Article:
The report concludes: “The concerns raised by Sophie Perkins and Krissy Dussler have substance and they are part of a worldwide issue. The writings of Rudolf Steiner are at the heart of the special character of Te Ra school, protected through the integration agreement, and some aspects of those writings are not compatible with the principles of the Treaty of Waitangi and New Zealand’s education system.”
FURTHER INQUIRY WANTED
So where to from here? The parents and staff who left Te Ra are calling for a top-level inquiry into anthroposophy and whether Steiner schools can continue to be state-integrated.
“I think the ministry needs to take a stand and take a stand now,” says Tanemahuta Gray. “I feel ashamed that I taught for four years at a Steiner school without knowing the underlying philosophy about the place, although I am proud of what I gifted the students. However, I am even more concerned with the shame that the Ministry of Education should feel, funding a schooling philosophy whose “special character” draws on a racist theology.
“As New Zealanders, we have a responsibility to eradicate racism and its justification in our society.”
But Gray’s personal view is the schools have a right to continue. He points to the extreme example of the National Front. “They don’t get government funding, but they have rights to their belief.”
Kym Murden agrees, but points out another problem with state integration: “It gives it a seal of approval. Going into that school, maybe naively, I made the assumption that if the ministry is part-funding this school, it has checked it out.”
Other parents made this point to Barwick, saying state integration functioned as “an implicit stamp of approval from the Ministry of Education …”
Robert Dussler believes the government, too, has been taken in by the attractive front of anthroposophy and Steiner schools.
However, in a statement, the ministry says it is regularly in contact with the governing bodies of all special-character schools, including the Steiner federation. It insists “prejudice has no place in our schools and racism is not tolerated”.
Two years after the parents at Te Ra found those books, even those who left remain adamant there are valuable aspects to Steiner schools: the emphasis on community, the space for kids to be kids, the hands-on arts and crafts. And as Gray says, they hope that Te Ra – which translates to “the sun” or “the day” – will prove a prophetic name and become “that beacon of light for all the other Steiner communities to see there’s a way through this”.
Racism in Rudolf Steiner’s writings is now being given serious attention by those in Steiner education in New Zealand – and those overseeing it. This week the Ministry of Education plans to meet the Steiner federation to discuss the need for “wider debate regarding an appropriate response to racist writings/beliefs in anthroposophy”.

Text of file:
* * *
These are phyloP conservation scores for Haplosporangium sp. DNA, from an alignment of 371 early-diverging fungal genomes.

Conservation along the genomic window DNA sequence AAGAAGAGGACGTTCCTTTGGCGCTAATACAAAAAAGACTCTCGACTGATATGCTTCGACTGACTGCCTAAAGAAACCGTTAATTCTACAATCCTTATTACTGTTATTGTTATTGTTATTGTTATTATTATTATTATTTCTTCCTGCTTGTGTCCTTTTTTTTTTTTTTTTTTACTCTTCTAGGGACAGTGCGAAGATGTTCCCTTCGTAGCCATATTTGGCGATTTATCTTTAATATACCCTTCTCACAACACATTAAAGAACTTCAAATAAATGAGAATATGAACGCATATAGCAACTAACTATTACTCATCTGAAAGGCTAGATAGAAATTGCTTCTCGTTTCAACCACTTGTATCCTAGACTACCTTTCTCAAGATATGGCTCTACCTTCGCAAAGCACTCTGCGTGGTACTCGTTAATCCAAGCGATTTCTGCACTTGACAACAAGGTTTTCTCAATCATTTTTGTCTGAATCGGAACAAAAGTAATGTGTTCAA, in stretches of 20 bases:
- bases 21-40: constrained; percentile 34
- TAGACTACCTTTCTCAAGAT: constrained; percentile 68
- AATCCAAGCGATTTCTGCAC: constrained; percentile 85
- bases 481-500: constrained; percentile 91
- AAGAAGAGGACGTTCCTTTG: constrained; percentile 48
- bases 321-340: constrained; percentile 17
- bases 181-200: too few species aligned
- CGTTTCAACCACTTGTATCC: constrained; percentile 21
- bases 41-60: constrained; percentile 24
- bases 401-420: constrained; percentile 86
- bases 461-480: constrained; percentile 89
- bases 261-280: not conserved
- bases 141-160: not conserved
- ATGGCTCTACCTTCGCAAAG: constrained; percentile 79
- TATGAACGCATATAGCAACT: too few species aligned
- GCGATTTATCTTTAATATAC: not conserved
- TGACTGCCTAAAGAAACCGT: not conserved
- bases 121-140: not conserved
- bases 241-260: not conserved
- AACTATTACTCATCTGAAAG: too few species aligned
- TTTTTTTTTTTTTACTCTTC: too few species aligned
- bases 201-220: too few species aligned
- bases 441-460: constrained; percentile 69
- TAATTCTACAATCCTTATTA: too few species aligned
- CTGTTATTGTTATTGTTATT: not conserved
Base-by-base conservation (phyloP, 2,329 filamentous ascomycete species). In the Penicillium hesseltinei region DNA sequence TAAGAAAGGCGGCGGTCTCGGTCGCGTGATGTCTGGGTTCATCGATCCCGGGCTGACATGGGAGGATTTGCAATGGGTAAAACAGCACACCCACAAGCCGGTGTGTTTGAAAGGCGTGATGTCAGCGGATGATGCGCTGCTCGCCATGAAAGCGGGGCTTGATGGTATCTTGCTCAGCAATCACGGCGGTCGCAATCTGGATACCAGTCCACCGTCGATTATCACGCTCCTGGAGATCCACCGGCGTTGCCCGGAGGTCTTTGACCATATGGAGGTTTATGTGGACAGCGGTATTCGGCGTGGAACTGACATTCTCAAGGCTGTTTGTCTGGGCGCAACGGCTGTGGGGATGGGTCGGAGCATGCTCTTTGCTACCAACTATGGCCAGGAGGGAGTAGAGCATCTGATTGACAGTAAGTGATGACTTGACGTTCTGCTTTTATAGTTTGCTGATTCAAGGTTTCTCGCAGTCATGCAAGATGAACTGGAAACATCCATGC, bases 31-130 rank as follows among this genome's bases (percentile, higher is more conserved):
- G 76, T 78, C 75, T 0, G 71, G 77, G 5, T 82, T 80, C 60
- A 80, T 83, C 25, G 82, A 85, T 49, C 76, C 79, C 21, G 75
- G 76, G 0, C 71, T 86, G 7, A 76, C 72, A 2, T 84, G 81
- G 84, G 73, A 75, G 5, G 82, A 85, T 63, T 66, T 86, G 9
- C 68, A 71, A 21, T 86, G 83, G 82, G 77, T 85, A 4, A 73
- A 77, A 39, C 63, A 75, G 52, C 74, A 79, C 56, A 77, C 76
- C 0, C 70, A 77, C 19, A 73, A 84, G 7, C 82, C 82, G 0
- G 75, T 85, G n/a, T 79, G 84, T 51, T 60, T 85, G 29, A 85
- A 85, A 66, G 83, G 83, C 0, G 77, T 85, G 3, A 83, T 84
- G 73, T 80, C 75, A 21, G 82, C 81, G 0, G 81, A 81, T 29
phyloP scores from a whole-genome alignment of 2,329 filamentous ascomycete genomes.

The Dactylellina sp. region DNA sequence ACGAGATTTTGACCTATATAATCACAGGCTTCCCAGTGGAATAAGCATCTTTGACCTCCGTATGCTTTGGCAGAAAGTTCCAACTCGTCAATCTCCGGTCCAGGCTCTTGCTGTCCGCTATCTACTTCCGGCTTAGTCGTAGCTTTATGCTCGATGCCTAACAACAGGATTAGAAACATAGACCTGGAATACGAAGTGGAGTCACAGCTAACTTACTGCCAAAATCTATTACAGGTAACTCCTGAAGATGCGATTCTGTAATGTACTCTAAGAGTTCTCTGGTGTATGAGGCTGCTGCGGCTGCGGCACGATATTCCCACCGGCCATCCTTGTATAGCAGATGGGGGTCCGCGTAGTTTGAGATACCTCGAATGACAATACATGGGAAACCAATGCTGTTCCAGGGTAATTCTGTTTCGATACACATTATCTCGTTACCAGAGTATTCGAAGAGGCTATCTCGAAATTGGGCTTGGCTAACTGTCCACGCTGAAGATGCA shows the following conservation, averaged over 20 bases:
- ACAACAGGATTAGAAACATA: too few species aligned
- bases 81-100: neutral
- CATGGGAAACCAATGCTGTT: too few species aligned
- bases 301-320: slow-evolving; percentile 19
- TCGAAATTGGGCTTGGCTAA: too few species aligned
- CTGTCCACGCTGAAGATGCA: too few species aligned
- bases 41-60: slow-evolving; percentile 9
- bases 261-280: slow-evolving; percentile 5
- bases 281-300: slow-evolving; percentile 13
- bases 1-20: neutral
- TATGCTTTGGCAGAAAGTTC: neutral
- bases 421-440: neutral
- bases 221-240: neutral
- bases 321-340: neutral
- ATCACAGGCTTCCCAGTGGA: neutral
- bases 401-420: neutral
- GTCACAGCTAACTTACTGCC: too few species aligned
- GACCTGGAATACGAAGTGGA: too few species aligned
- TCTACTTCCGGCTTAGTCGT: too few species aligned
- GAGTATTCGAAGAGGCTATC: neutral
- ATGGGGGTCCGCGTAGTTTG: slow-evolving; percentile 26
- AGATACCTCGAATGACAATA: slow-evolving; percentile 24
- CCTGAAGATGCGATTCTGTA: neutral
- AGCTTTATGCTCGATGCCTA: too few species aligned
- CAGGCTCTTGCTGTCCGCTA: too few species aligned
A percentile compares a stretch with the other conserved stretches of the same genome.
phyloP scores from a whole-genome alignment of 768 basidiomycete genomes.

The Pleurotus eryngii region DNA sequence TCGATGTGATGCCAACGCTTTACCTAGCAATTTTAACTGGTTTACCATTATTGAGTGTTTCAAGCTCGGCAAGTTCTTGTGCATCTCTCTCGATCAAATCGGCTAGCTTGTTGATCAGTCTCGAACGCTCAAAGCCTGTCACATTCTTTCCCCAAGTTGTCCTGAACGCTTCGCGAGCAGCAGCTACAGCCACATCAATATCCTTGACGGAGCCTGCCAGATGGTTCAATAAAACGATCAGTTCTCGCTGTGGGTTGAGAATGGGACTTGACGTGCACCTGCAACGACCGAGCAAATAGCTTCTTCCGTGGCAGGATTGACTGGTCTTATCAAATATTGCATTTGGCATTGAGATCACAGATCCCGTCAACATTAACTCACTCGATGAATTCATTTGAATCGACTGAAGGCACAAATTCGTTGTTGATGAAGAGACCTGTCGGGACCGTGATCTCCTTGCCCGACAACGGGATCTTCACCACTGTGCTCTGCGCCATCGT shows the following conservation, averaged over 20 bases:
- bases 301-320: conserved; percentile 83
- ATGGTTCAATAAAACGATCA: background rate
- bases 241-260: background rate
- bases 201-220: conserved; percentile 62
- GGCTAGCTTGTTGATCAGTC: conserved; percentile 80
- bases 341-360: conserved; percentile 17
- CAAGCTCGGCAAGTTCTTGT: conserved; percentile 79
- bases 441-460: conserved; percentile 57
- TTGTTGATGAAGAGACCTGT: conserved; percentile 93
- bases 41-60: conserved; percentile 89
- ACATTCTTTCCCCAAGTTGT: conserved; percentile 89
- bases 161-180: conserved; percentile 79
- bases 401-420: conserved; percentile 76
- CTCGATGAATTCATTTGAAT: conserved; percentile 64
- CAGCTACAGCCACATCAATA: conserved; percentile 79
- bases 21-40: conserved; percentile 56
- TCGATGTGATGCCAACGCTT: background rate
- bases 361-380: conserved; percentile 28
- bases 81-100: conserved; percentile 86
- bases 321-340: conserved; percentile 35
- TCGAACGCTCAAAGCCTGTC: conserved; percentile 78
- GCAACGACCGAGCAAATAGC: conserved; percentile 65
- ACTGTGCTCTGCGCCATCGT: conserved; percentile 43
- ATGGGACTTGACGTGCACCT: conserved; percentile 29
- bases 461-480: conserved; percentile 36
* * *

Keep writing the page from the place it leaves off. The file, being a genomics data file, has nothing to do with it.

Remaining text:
Work is already under way at a national level, as well as at the school. Both the school and the federation have published equity statements on their websites.
This month the federation held a national conference to explore the question of “Meeting Diversity”. Simpson points out that AUT University has developed a graduate-level paper addressing the same issue.
Like Te Ra, the national body is continuing to actively review curriculum guidelines to make sure they are contemporary, Simpson says, and “a true expression of, and responsive to, our local environment and to the increasingly diverse learning needs and socio-cultural makeup of classrooms in Aotearoa New Zealand … We will continue to rise to the challenge of providing holistic, relevant, modern education as we have always done.”
And as the Listener went to press, we received an unsolicited statement from an Auckland Steiner school, Michael Park School, saying while it acknowledges Rudolf Steiner’s work, it “works out of an approach of equity, strongly rejecting any historical inferences of racial prejudice”.
In recent months, it says, the school has hosted the federation’s conference on diversity, opening it with a haka-powhiri. It held a whanau hui, prompting a record turnout of parents and students, and now plans to make that a regular event. Its annual report includes the goal of ako, a concept that emphasises the importance of culturally responsive and reciprocal practices in teaching and learning for Maori students as Maori.
The school, it says, is “continuing to be self-reflective in removing any inappropriate entrenched habits from the past so that we can continue to localise our curriculum and pedagogy such that they are an expression of the land and the people of the land in this place in time”.